Near-perfect 180-million-year-old sample shows the plants haven't changed much
Courtesy of B. Bomfleur
After 180 million years buried in volcanic rock in the southern tip of Sweden, a recently discovered fern fossil looks almost as good as new.
The matchbox-sized fossil is among the best ever preserved: Thin slices viewed under a microscope reveal rounded cells jam-packed in the stem, like water balloons stuffed in a barrel. And inside the cells, within tiny dots of nuclei, the shadowy squiggles of chromosomes appear.
Such exquisite detail was probably preserved when minerals dissolved in hot salty water rapidly solidified within the entombed, living plant, paleobotanist Benjamin Bomfleur of the Swedish Museum of Natural History in Stockholm and colleagues report in the March 21 Science.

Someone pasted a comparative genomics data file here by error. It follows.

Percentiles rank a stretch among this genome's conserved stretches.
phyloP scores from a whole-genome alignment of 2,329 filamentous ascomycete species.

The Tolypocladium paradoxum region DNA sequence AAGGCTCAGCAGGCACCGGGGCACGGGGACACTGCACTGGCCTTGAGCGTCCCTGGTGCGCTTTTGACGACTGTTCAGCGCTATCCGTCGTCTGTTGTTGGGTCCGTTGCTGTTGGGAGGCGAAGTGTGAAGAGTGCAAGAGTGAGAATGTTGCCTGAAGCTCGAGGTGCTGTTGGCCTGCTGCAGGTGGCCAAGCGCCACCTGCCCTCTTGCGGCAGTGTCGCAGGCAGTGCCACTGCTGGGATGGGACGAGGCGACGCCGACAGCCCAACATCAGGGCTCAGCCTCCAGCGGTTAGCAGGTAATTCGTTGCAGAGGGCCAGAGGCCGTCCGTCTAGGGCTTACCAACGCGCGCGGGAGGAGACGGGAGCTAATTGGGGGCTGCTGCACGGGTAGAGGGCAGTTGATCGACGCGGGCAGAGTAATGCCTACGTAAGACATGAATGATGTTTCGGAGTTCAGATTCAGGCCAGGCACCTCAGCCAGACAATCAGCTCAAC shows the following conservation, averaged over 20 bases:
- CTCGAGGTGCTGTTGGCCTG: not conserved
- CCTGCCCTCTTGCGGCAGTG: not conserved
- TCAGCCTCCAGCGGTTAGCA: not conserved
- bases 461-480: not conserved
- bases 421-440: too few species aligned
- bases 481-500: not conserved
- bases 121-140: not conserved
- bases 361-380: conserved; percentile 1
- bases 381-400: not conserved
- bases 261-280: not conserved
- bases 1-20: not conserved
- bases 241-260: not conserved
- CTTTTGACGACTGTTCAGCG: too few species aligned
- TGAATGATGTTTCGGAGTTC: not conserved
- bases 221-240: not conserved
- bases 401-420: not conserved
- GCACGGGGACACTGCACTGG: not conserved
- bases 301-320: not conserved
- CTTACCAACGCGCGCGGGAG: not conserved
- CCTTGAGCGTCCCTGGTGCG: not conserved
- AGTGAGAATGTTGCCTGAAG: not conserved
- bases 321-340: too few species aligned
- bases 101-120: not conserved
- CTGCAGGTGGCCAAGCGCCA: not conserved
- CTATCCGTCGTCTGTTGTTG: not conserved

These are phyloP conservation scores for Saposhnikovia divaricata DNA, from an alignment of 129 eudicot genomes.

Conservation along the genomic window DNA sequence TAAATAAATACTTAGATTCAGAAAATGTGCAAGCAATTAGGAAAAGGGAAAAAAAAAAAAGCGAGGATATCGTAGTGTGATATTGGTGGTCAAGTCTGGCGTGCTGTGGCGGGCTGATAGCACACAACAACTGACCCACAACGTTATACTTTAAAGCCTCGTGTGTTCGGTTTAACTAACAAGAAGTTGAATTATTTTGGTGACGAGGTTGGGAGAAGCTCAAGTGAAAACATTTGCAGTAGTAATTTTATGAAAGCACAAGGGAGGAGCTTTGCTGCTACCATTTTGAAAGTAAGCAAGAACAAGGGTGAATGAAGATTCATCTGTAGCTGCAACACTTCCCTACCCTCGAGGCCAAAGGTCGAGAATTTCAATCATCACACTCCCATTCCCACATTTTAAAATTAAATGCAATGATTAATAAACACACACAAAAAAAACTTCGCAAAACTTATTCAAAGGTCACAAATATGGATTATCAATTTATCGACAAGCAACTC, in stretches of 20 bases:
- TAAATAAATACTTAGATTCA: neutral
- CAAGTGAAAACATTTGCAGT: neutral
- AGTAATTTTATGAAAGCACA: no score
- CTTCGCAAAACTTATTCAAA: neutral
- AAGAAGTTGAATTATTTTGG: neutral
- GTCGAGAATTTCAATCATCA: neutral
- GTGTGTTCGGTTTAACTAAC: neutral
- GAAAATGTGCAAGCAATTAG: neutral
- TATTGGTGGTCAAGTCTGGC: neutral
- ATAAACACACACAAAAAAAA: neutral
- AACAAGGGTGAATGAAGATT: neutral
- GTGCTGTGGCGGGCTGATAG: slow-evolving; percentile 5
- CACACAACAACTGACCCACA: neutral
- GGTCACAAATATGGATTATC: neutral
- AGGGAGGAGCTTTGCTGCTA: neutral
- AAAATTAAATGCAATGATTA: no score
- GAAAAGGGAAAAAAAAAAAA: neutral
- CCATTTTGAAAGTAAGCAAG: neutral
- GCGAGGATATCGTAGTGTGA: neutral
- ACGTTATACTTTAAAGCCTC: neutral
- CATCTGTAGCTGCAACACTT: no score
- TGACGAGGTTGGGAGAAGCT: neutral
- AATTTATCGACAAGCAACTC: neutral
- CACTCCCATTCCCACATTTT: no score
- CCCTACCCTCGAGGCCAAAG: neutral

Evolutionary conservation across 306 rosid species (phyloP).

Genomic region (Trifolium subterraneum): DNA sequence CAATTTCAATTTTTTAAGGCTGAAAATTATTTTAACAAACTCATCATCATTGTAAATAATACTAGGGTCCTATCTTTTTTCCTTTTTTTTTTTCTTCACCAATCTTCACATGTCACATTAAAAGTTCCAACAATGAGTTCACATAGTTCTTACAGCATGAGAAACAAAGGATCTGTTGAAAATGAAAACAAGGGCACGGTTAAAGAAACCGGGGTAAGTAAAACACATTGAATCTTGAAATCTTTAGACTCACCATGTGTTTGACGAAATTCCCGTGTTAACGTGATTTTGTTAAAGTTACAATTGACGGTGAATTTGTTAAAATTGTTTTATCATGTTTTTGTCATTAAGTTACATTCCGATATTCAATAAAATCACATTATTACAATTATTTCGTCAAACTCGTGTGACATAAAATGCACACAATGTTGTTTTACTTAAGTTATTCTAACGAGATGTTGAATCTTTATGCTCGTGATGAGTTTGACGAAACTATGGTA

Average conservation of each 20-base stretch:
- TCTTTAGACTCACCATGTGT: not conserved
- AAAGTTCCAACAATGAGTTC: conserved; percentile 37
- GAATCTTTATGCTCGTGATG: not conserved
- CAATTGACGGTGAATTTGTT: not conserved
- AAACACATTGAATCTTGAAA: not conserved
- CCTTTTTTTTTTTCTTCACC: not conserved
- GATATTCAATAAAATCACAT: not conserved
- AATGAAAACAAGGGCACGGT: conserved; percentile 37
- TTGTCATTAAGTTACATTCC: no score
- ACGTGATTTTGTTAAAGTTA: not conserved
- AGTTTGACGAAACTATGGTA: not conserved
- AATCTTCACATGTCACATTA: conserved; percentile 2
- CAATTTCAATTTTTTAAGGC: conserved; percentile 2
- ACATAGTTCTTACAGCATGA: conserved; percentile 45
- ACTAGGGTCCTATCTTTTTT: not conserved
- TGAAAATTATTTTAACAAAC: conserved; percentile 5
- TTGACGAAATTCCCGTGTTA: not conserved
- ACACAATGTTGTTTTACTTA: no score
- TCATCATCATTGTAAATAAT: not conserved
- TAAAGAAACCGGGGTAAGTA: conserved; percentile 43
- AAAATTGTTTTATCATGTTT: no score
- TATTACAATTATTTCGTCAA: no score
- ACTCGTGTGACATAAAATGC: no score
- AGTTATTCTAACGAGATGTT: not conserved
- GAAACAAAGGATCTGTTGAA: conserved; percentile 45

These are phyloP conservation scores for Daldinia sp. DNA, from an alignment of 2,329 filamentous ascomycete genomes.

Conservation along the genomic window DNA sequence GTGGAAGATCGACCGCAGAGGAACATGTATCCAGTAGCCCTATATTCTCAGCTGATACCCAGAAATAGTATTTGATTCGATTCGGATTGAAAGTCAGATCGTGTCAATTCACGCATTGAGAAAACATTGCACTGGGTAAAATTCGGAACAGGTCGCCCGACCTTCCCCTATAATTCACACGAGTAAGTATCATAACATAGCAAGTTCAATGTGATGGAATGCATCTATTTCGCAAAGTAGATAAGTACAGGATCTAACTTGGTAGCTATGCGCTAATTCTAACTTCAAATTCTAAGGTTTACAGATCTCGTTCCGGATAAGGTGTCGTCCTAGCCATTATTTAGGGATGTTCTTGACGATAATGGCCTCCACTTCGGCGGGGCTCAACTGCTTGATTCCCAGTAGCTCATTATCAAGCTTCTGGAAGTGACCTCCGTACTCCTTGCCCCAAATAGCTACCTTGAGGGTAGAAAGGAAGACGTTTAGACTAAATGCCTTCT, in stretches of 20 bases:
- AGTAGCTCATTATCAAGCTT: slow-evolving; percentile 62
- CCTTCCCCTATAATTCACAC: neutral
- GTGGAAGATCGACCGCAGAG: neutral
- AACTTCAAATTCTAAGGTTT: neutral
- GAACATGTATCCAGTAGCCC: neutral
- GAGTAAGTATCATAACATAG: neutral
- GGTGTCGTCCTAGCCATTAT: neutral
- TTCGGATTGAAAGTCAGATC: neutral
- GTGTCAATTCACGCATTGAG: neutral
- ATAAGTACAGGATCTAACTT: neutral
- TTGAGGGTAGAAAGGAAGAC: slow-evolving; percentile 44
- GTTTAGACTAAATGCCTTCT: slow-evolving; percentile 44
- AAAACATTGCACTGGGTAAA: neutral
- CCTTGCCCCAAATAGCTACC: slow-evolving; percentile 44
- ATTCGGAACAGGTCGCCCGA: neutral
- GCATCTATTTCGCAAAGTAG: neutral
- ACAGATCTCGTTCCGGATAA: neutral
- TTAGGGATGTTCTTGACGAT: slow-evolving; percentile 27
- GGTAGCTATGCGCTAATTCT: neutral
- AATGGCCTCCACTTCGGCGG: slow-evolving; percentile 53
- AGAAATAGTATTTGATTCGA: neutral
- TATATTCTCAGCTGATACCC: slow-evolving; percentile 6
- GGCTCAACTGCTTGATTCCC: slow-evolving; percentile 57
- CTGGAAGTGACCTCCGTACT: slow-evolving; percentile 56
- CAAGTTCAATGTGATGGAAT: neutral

Because the fossil’s nuclei closely resemble those of the modern cinnamon fern, Osmundastrum cinnamomeum, the researchers suggest that the plants’ genomes probably haven’t changed much since Early Jurassic dinosaurs prowled the planet.
B. Bomfleur, S. McLoughlin and V. Vajda. Fossilized nuclei and chromosomes reveal 180 million years of genomic stasis in royal ferns. Science. Vol. 343, March 21 2014, p. 1376. doi: 10.1126/science.1249884.
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